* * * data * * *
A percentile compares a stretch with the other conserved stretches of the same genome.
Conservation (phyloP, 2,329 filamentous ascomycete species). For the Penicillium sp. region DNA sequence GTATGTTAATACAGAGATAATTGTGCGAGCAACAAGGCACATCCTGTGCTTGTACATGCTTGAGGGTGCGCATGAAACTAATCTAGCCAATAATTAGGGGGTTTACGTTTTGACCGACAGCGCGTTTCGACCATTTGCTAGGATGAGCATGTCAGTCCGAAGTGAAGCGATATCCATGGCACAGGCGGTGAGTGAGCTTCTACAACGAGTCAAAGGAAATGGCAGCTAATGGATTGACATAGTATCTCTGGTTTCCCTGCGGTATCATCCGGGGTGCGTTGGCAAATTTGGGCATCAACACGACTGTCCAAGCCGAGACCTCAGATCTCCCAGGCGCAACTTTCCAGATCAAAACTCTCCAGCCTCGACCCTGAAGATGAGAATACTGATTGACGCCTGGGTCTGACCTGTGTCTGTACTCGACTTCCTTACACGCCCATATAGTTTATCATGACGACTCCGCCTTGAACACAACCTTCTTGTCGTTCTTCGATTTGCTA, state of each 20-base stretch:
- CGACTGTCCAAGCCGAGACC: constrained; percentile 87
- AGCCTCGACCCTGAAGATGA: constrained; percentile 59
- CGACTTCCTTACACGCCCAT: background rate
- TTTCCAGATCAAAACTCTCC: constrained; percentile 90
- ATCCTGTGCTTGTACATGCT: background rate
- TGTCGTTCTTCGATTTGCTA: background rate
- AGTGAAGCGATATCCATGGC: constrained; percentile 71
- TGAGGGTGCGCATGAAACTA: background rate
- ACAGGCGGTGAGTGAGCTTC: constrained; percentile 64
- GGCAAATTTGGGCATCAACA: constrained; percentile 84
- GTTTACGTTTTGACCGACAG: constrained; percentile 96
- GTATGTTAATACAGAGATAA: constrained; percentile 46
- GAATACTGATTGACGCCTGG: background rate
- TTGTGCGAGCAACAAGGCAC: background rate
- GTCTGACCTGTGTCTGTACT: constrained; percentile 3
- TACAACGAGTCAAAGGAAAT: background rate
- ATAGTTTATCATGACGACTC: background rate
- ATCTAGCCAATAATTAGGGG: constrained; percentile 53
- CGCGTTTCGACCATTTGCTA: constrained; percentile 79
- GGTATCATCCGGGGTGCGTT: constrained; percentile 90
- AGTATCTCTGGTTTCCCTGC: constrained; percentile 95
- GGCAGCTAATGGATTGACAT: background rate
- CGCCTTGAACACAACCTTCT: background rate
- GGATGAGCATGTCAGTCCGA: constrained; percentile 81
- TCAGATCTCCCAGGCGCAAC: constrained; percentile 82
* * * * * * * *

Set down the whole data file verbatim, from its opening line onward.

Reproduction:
A percentile compares a stretch with the other conserved stretches of the same genome.
Conservation (phyloP, 2,329 filamentous ascomycete species). For the Penicillium sp. region DNA sequence GTATGTTAATACAGAGATAATTGTGCGAGCAACAAGGCACATCCTGTGCTTGTACATGCTTGAGGGTGCGCATGAAACTAATCTAGCCAATAATTAGGGGGTTTACGTTTTGACCGACAGCGCGTTTCGACCATTTGCTAGGATGAGCATGTCAGTCCGAAGTGAAGCGATATCCATGGCACAGGCGGTGAGTGAGCTTCTACAACGAGTCAAAGGAAATGGCAGCTAATGGATTGACATAGTATCTCTGGTTTCCCTGCGGTATCATCCGGGGTGCGTTGGCAAATTTGGGCATCAACACGACTGTCCAAGCCGAGACCTCAGATCTCCCAGGCGCAACTTTCCAGATCAAAACTCTCCAGCCTCGACCCTGAAGATGAGAATACTGATTGACGCCTGGGTCTGACCTGTGTCTGTACTCGACTTCCTTACACGCCCATATAGTTTATCATGACGACTCCGCCTTGAACACAACCTTCTTGTCGTTCTTCGATTTGCTA, state of each 20-base stretch:
- CGACTGTCCAAGCCGAGACC: constrained; percentile 87
- AGCCTCGACCCTGAAGATGA: constrained; percentile 59
- CGACTTCCTTACACGCCCAT: background rate
- TTTCCAGATCAAAACTCTCC: constrained; percentile 90
- ATCCTGTGCTTGTACATGCT: background rate
- TGTCGTTCTTCGATTTGCTA: background rate
- AGTGAAGCGATATCCATGGC: constrained; percentile 71
- TGAGGGTGCGCATGAAACTA: background rate
- ACAGGCGGTGAGTGAGCTTC: constrained; percentile 64
- GGCAAATTTGGGCATCAACA: constrained; percentile 84
- GTTTACGTTTTGACCGACAG: constrained; percentile 96
- GTATGTTAATACAGAGATAA: constrained; percentile 46
- GAATACTGATTGACGCCTGG: background rate
- TTGTGCGAGCAACAAGGCAC: background rate
- GTCTGACCTGTGTCTGTACT: constrained; percentile 3
- TACAACGAGTCAAAGGAAAT: background rate
- ATAGTTTATCATGACGACTC: background rate
- ATCTAGCCAATAATTAGGGG: constrained; percentile 53
- CGCGTTTCGACCATTTGCTA: constrained; percentile 79
- GGTATCATCCGGGGTGCGTT: constrained; percentile 90
- AGTATCTCTGGTTTCCCTGC: constrained; percentile 95
- GGCAGCTAATGGATTGACAT: background rate
- CGCCTTGAACACAACCTTCT: background rate
- GGATGAGCATGTCAGTCCGA: constrained; percentile 81
- TCAGATCTCCCAGGCGCAAC: constrained; percentile 82